Knee sprains can be significant injuries that occur from a stretch or tear of the ligaments in and around the knee.
What Is a Knee Sprain?
- Knee sprains can be significant injuries that occur from a stretch or tear of the ligaments in and around the knee.
- Ligaments are string-like bands of tissue that connect your bones and create stability for the joint.
- The four main ligaments of the knee most often damaged are the Anterior Cruciate (ACL), Posterior Cruciate (PCL), Medial Collateral (MCL) and Lateral Collateral (LCL). The ACL and PCL are located inside the knee joint. The MCL and LCL are located on the sides of the knee joint.
What Causes a Knee Sprain?
- Knee sprains can be caused by non-contact twisting of the knee.
- A direct blow to the knee.
What Are the Symptoms of a Knee Sprain?
- Immediate pain in the knee after a direct blow or twist.
- Pain with movement or activity in the knee.
- Swelling in the knee.
- Walking with a limp or a feeling that the knee is going to “give out” with standing and walking.
- The feeling of a “pop” or “snap” felt in the knee when the injury occurred.
What Can I Do to Feel Better?
- Rest. Do not do things that cause pain.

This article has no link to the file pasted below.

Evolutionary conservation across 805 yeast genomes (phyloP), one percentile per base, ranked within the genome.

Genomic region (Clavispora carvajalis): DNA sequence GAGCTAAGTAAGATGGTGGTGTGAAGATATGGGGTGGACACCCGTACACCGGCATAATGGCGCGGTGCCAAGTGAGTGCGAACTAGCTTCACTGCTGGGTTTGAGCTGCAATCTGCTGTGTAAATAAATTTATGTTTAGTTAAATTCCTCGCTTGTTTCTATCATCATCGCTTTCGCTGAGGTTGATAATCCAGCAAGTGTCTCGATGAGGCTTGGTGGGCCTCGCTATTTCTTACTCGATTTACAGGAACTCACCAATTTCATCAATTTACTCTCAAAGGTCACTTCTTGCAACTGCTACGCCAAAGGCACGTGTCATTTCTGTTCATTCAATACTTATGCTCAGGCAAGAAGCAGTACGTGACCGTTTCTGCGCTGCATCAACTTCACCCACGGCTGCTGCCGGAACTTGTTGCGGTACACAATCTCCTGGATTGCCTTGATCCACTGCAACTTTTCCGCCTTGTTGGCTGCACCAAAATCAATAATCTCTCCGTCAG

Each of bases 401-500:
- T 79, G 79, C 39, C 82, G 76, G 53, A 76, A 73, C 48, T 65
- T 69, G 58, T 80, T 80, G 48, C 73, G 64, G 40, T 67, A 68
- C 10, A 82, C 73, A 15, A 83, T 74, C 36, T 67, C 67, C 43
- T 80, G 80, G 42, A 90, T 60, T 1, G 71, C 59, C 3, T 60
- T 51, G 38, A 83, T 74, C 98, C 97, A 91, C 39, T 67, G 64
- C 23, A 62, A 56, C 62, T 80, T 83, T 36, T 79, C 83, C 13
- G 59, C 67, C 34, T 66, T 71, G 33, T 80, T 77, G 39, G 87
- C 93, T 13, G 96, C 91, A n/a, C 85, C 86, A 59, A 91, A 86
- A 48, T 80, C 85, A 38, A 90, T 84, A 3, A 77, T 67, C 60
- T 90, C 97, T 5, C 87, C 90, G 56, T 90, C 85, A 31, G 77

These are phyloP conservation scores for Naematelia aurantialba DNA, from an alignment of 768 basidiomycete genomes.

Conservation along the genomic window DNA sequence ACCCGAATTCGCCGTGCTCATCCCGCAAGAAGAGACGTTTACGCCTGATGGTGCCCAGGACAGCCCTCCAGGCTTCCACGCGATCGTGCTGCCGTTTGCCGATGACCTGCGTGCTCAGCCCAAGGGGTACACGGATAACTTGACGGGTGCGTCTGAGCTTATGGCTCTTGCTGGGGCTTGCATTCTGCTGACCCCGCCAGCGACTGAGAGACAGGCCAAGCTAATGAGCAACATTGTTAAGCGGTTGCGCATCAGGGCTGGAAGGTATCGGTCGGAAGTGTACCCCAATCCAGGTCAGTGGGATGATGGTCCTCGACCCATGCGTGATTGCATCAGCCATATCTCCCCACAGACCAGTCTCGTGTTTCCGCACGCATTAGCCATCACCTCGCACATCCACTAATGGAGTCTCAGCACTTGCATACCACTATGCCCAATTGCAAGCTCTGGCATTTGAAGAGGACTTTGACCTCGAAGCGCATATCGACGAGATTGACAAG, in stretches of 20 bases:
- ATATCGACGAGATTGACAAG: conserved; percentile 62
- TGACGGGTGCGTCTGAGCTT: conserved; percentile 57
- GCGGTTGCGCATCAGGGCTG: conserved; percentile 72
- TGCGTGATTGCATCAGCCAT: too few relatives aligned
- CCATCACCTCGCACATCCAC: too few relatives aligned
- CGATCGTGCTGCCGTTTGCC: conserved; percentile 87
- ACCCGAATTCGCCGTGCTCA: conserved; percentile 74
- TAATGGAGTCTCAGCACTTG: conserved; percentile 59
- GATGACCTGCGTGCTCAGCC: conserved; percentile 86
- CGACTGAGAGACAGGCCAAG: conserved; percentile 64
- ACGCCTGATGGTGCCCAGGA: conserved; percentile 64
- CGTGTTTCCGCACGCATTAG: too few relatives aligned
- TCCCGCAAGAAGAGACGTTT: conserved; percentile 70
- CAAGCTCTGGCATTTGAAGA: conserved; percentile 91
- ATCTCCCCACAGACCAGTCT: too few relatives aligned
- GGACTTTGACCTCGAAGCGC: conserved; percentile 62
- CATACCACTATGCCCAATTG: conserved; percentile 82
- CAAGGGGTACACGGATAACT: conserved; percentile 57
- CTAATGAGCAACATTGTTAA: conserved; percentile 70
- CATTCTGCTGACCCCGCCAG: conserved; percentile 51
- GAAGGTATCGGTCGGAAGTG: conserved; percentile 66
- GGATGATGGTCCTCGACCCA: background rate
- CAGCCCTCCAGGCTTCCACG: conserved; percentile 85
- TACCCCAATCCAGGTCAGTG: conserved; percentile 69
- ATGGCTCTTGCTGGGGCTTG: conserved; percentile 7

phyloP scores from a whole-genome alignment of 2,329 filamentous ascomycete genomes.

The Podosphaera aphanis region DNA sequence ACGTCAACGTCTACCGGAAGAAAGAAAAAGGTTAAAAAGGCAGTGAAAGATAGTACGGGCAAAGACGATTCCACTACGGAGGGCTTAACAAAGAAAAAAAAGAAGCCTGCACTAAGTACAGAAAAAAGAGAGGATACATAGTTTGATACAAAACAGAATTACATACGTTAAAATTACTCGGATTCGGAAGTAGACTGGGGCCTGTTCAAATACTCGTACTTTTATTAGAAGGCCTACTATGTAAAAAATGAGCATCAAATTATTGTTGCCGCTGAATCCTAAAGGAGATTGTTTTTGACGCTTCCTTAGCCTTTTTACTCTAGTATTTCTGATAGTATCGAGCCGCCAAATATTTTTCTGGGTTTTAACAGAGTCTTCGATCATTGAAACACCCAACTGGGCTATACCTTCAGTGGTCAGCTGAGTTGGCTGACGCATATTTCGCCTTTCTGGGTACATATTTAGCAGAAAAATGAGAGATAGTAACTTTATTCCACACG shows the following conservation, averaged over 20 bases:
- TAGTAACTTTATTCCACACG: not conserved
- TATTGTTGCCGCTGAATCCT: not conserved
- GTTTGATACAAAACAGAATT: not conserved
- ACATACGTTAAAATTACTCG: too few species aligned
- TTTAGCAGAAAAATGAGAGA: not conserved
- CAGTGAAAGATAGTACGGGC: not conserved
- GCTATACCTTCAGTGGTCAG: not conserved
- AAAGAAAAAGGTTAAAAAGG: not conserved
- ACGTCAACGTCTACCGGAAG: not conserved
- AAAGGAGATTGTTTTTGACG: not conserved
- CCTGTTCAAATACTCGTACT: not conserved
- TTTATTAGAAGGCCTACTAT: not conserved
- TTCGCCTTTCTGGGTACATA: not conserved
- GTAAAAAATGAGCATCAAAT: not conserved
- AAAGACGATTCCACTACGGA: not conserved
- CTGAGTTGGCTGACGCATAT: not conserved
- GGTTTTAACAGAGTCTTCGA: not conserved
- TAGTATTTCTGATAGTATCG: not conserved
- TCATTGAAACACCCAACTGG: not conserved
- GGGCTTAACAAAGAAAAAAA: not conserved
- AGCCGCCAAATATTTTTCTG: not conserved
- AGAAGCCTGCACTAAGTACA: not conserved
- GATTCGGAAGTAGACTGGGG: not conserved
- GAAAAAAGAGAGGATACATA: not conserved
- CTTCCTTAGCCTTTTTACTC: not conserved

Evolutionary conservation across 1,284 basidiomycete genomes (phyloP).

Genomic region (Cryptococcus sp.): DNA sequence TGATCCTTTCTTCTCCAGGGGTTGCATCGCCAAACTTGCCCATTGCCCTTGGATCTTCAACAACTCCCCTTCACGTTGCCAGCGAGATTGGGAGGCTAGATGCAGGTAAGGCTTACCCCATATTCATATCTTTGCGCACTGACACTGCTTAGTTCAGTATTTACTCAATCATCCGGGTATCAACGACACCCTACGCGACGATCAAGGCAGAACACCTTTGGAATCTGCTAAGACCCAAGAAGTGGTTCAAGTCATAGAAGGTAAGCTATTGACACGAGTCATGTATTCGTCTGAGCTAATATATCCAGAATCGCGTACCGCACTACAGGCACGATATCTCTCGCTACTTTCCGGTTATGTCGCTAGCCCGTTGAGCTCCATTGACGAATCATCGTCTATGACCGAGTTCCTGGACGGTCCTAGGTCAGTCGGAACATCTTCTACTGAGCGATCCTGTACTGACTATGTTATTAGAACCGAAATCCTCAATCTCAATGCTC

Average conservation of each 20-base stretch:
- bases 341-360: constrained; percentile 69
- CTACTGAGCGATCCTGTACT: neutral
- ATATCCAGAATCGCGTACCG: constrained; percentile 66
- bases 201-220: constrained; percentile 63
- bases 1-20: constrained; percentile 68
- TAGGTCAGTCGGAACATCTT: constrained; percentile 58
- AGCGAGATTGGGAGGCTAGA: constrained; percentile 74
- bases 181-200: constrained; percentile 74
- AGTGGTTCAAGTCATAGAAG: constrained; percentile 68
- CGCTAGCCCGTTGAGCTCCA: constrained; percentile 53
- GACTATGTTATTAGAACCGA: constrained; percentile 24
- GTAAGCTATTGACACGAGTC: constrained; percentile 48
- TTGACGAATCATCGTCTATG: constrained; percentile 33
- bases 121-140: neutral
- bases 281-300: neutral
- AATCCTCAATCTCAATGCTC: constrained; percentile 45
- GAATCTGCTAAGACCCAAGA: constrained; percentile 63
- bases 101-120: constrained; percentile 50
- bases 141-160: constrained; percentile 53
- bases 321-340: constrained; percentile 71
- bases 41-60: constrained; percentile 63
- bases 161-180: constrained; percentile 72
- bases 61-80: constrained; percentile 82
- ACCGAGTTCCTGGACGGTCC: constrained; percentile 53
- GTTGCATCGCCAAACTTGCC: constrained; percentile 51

- Ice for 15-20 minutes at a time will help decrease swelling and pain.
- Compression can be helpful to decrease swelling and pain.
- If walking is painful, crutches are often recommended to allow for optimal healing.
When Should I See a Medical Professional?
- If rest, ice, and compression are not improving the condition.
- If you are unable to put weight on your leg.
- If you are unsure about the severity of the condition.
You Might Also Be Interested In
PediaCast 445: Martial Arts and Competitive Dance
The sports medicine team joins Dr. Mike in studio to discuss martial arts and competitive dance. We explore benefits, training, participation, injuries and rehabilitation for these increasingly popular activities.
Wrist and Hand Sprains
A sprain of the wrist and hand is a stretching or tearing of the ligaments which connect the bones together and provide stability. A wrist/hand sprain may occur from a direct blow to the area, falling on an outstretched hand, or an abrupt twist or hyperextension.
Returning to Running After an Injury: Slow and Steady Wins the Race
When fall sports are in full swing, we often see an influx of running-related injuries. Most often, these include stress fractures, strains and sprains, or inflammation of the growth plates. The common denominator is often increasing running intensity (mileage or speed) too quickly.